You asked me how I decided to risk arrest for the Poor People’s Campaign (PPC). I have asked myself how I could not risk arrest for the PPC.
Before I was tall enough to see over the pews in worship service, the theological tradition I grew up in, Christian Church (Disciples of Christ), planted in me a seed of activism . Dr. William Barber, who, along with Pastor Liz Theoharris, reinvigorated MLK’s PPC, also grew up in the Disciples tradition. The church taught us: “Red and yellow, black and white, they are precious in his site.” I learned to appreciate all religious traditions, even atheism.
I learned about peace, justice and love in church. The poor are blessed, but the idea of rich people going to heaven is as absurd as a hairy beast passing through the eye of a needle. When we look to wealth and power over others for satisfaction, we are never satisfied. Sell your stuff and follow me, said Jesus, who lived as a migrant in strappy sandals and got pissed when rich men used the temple as a bank.
When I read a profile of Barber on Mother’s Day, I wanted to re-connect with the radical Christian tradition I grew up in. As a (laid-off) professor of Women’s Studies, I have taught intersectionality for a decade. I immediately recognized the powerful intersectionality of the PPC. I don’t think any of my students are surprised to see me putting myself on the line–they are probably wondering what took me so long (now that I’m laid off, I have less to lose). I know how powerful education is–how important it is to study and learn together, but I also know that words are not enough.
And if words are not enough, then the only method I know of to topple regimes and change the world is nonviolent direct action. In the United States nonviolent direct action has entailed civil disobedience. So, with the support of the PPC, I put myself at risk of arrest because that is the work of peace and justice.
But it is the PPC, with Barber and Theoharris’s solid moral commitment and leadership, that makes me confident in risking arrest. I am not alone. I read Dr. Barber’s memoir, The Third Reconstruction. When we get together, something powerful can happen. Even when there is no reasonable expectation of political success, moral dissent is necessary. When building a movement, we think long-term.
The theological and social motivation for risking arrest are clear, but I have also looked inward. Am I trying to “get attention?” (Well, yes– that’s the point.) Am I trying to prove something about myself? That I’m worthy of love and acceptance? Maybe, but getting arrested carries a stigma and it’s humiliating, so if I’m looking for acceptance, I’d be better off engaging in more socially acceptable activism, like taking on more volunteer work at the food pantry that has been unable to keep up with need. I’ll keep stocking shelves at the food pantry, but I also want to work towards an economy that does not rely on food pantries! The PPC envisions an economy by the people and for the people.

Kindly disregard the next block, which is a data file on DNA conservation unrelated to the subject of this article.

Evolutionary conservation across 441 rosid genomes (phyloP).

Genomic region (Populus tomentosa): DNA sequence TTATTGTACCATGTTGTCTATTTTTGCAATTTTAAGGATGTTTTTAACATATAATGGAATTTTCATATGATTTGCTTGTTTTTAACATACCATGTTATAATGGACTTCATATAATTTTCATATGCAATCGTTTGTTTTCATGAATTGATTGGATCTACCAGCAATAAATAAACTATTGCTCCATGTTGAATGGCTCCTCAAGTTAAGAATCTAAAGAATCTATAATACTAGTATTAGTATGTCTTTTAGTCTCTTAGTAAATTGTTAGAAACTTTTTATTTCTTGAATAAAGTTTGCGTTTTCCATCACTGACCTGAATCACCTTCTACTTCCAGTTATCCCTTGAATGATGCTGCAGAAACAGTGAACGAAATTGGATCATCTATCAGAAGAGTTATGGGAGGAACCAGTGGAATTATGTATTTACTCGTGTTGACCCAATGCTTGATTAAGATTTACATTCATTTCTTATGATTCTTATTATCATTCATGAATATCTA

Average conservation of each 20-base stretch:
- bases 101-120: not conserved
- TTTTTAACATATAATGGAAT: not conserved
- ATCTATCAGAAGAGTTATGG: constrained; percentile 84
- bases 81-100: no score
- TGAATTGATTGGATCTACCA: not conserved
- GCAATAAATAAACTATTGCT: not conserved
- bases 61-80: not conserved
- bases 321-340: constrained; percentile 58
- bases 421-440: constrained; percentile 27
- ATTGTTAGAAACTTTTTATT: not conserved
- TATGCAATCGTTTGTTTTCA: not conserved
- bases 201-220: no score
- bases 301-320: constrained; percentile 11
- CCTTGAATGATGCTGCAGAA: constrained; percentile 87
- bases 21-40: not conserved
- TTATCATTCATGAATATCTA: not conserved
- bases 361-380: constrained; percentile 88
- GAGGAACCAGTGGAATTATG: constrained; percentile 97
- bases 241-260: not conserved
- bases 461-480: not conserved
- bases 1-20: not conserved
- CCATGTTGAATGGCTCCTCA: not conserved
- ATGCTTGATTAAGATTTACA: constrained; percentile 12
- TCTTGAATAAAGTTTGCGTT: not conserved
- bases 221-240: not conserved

I’m hoping to inspire you, my readers. I would love you to join me in putting yourself on the line for the world we believe in. Our moral power rests in our willingness to suffer. When I meditate, I practice tolerating discomfort-because if my hands are locked behind me, I won’t to able to scratch an itch or wipe my nose. I’m middle-aged, so my shoulders and wrists will probably get stiff and sore. I imagine having to sit on a hard bench when I’d rather be curled up on the couch with a book.
I have not seen examples of police mistreating activists in the PPC (in fact, Illinois police have stood by as we break the law: arrests would generate bad publicity for Governor Rauner), but I have seen law enforcement unleash violence on protesters at Standing Rock. The risks of engaging in nonviolent direct action are real.
When I trained in nonviolent direct action, the leader asked us how we were feeling. I said nervous, because of the stigma. The leader responded that she’s been arrested just for being black, just for showing up. If your skin is black or brown, you can get arrested even when you aren’t committing a crime. Yesterday, police didn’t arrest our line of light-skinned folks that were very clearly violating traffic laws for over an hour. As we say in the PPC rallies, “That ain’t right.”